“A Tale of Two Cities” is befalling on Sino Forest. As in the world-famous novel by Charles Dickens, the Chinese company sees its destiny split between two cities. In Toronto, the Ontario Securities Commission launched a probe into Sino Forest’s activities. The company’s share value dropped from C$ 18,21, to C$ 4,92 in the space of a few days and trading was suspended on June 8. Losses by shareholders are equivalent to many millions of dollars. At the HKSE, shares of the Greenheart group were also dragged down dramatically because of fraud allegations by its parent company, i.e. Sino Forest. The Chinese giant owns forests and plantations all over China.
Its list of investors includes the billionaire John Paulson with his powerful hedge fund. Greenheart also owns land plots in New Zealand and the Guayanas. Massive short-selling of its shares ignited their drop in value in both the China and HK markets. A report released by the Hong Kong-based, financial analysis company, Muddy Waters, was the spark. The document was a strong blow to Sino Forest, accused of overstating the value of its assets. Results declared on its “reverse listing” and IPO process over the size and value of its land properties, according to Muddy Waters, do not add up. Reverse listing is a shortcut to access North American stock exchanges. It is sufficient to buy an empty OTC (over the counter) company, to quickly move it to the NYSE or Nasdaq.
In this manner, it is possible to by-pass the China Securities Regulatory Commission (CSRC) and the Security Exchange Commission (SEC) with their severe disciplines imposed on new IPOs. Roughly two thirds of more than 200 Chinese companies, listed at either the NYSE or the Nasdaq, have used reverse listing. Last week, SEC increased its scrutiny and suspended trading of twelve Chinese companies for lack of “current, accurate information”. Prominent US financial companies in addition to Paulson – Carlyle, Fidelity, Tiger, Putnam, Vanguard – have invested in mid-cap Chinese companies listed in New York. They wanted China exposure while sitting in their US offices. The share price of many Chinese mid-cap companies has dropped to such low P/E ratios as compared to HKSE or SSE that the entire system of financial decision-making has become very debatable and uncertain. Symmetrically, Chinese authorities have launched a probe on several small and unknown US merchant banks – not legally registered in China – which supported easy listing in New York to Chinese entrepreneurs through a reverse listing process. Muddy Waters claims it appointed private investigators to detect irregularities, to take photos pictures of land and forestry and interview officials of local governments, while its tracker dogs examined balance sheets and transactions.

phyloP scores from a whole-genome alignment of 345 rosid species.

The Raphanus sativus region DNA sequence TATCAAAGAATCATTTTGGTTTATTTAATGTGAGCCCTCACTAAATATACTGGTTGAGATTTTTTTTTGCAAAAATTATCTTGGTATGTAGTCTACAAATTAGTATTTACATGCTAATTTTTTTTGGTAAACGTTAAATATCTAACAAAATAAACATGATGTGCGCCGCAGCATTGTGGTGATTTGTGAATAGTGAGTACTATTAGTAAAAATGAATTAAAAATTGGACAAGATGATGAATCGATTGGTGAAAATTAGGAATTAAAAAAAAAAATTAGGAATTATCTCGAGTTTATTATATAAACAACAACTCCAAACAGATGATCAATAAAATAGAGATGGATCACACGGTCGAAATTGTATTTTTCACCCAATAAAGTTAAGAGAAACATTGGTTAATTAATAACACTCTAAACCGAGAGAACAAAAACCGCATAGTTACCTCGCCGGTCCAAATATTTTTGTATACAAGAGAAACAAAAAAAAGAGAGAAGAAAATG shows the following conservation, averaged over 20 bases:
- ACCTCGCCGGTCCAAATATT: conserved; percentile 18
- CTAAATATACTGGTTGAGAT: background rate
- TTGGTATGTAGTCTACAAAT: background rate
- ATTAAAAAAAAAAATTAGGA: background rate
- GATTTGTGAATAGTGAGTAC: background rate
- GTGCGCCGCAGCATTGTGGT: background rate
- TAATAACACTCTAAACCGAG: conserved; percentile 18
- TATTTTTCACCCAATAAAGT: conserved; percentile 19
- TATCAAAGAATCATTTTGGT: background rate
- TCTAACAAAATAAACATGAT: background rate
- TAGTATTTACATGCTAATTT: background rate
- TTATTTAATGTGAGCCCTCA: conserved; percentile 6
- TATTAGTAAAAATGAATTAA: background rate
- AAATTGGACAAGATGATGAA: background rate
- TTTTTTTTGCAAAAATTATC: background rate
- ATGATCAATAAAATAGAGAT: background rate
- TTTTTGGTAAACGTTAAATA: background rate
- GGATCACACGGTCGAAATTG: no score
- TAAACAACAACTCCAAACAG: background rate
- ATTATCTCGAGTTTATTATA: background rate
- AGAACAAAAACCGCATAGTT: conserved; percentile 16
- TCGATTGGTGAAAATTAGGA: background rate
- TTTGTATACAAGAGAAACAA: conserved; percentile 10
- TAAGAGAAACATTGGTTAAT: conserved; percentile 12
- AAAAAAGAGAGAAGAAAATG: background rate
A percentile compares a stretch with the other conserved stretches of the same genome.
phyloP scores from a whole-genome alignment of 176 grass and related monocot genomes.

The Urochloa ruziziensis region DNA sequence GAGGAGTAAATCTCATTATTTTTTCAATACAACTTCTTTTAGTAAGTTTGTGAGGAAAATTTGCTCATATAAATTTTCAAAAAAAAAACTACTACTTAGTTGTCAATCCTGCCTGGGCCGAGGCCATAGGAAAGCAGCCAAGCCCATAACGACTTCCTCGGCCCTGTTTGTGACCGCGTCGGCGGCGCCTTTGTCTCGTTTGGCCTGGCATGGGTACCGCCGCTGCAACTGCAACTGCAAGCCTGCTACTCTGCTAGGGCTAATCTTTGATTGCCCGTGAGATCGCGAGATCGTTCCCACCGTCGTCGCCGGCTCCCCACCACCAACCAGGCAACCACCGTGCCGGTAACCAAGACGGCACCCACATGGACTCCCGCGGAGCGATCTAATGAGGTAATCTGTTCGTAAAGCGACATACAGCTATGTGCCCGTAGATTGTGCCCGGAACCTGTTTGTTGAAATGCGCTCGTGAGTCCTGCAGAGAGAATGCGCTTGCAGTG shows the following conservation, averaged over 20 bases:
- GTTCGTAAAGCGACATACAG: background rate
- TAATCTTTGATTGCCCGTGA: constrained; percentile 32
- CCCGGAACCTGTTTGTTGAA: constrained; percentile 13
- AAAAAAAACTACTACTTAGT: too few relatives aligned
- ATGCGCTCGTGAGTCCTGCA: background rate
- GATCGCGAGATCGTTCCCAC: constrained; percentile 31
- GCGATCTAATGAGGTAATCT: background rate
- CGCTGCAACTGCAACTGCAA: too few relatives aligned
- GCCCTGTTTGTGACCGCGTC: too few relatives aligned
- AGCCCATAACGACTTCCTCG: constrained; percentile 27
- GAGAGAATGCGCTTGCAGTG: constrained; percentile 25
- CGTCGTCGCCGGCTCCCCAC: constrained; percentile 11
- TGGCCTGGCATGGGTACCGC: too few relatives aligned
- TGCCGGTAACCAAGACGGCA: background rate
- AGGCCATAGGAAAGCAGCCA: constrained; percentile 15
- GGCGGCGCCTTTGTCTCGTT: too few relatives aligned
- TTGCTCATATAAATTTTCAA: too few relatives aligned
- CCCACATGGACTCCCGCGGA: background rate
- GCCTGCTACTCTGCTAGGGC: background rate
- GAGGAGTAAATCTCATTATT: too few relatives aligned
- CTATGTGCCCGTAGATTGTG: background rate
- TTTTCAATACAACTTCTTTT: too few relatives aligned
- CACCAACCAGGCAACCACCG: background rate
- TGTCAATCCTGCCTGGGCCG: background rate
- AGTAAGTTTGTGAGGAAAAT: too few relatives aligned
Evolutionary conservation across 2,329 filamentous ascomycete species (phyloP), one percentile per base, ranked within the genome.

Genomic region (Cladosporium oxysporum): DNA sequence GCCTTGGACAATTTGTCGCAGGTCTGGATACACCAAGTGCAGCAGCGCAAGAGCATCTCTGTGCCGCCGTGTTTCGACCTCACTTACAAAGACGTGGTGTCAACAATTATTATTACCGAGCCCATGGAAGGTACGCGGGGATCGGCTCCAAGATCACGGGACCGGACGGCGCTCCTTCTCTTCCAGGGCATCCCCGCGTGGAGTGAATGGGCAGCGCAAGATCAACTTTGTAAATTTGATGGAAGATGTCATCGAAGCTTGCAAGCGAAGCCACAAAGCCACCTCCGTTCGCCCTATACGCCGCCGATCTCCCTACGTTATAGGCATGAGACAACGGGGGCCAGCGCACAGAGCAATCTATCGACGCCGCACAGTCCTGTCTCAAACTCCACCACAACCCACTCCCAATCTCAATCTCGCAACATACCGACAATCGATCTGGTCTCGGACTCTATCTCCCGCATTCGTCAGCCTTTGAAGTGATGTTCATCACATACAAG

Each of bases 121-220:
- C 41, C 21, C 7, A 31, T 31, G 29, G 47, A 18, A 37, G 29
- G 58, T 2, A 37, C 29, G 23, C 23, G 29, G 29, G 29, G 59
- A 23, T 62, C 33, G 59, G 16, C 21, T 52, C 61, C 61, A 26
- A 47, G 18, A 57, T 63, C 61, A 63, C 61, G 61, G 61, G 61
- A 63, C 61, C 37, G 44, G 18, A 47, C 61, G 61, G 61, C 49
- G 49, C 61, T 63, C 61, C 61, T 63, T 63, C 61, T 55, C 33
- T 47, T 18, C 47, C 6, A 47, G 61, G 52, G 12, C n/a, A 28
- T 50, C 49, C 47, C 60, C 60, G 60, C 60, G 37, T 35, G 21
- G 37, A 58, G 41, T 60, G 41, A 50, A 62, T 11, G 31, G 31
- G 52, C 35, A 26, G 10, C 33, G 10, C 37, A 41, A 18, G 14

Apparently, they discovered that Sino Forest owns only 20,000 hectares of land in the Yunan Province, instead of the 190,000 it officially claims to own. The Chinese company denies any wrongdoing. Carson Block, the man behind Muddy Waters, is a brilliant, 35-year-old, ex corporate lawyer. A strong believer of transparency, some years ago, he started to campaign against obscure information and irregularities. His major weapon is a combination of investigative journalism and analytical competence.
Muddy Waters comes from an old Chinese proverb, which quotes “in order to catch the fish, (in this case, the truth), you must fill the water with mud”. Before his report became public, Mr. Block apparently shorted the same shares he was investigating on, and profited handsomely without anyone objecting. The leading New York financial analysts did not realize that the best way to examine a Chinese company is to use Chinese eyes. CRSC is, in fact, so severe that many Chinese entrepreneurs did not hesitate to seek IPOs’ in New York, where controls are less rigorous. It is almost impossible to determine which system is to be blamed, the Chinese or the American one.
However, the uproar and devastating economic consequences of the Sino Forest/Muddy Waters case should induce us to re-examine corporate laws worldwide so as to understand whether the current state of the art in internet and social networking should oblige us to review the shape and the perimeter of certain criminal and civil liabilities such as those connected to insider trading and market manipulation, for example.
In other words, shouldn’t the unstoppable revolution which is replacing the way we exchange data and information relating to our daily life in business and to our most intimate private life, force us to re-think, on ethical and legal grounds, how to react and redraft our “rules of the game”? Deferring the matter to a later date might be fatal.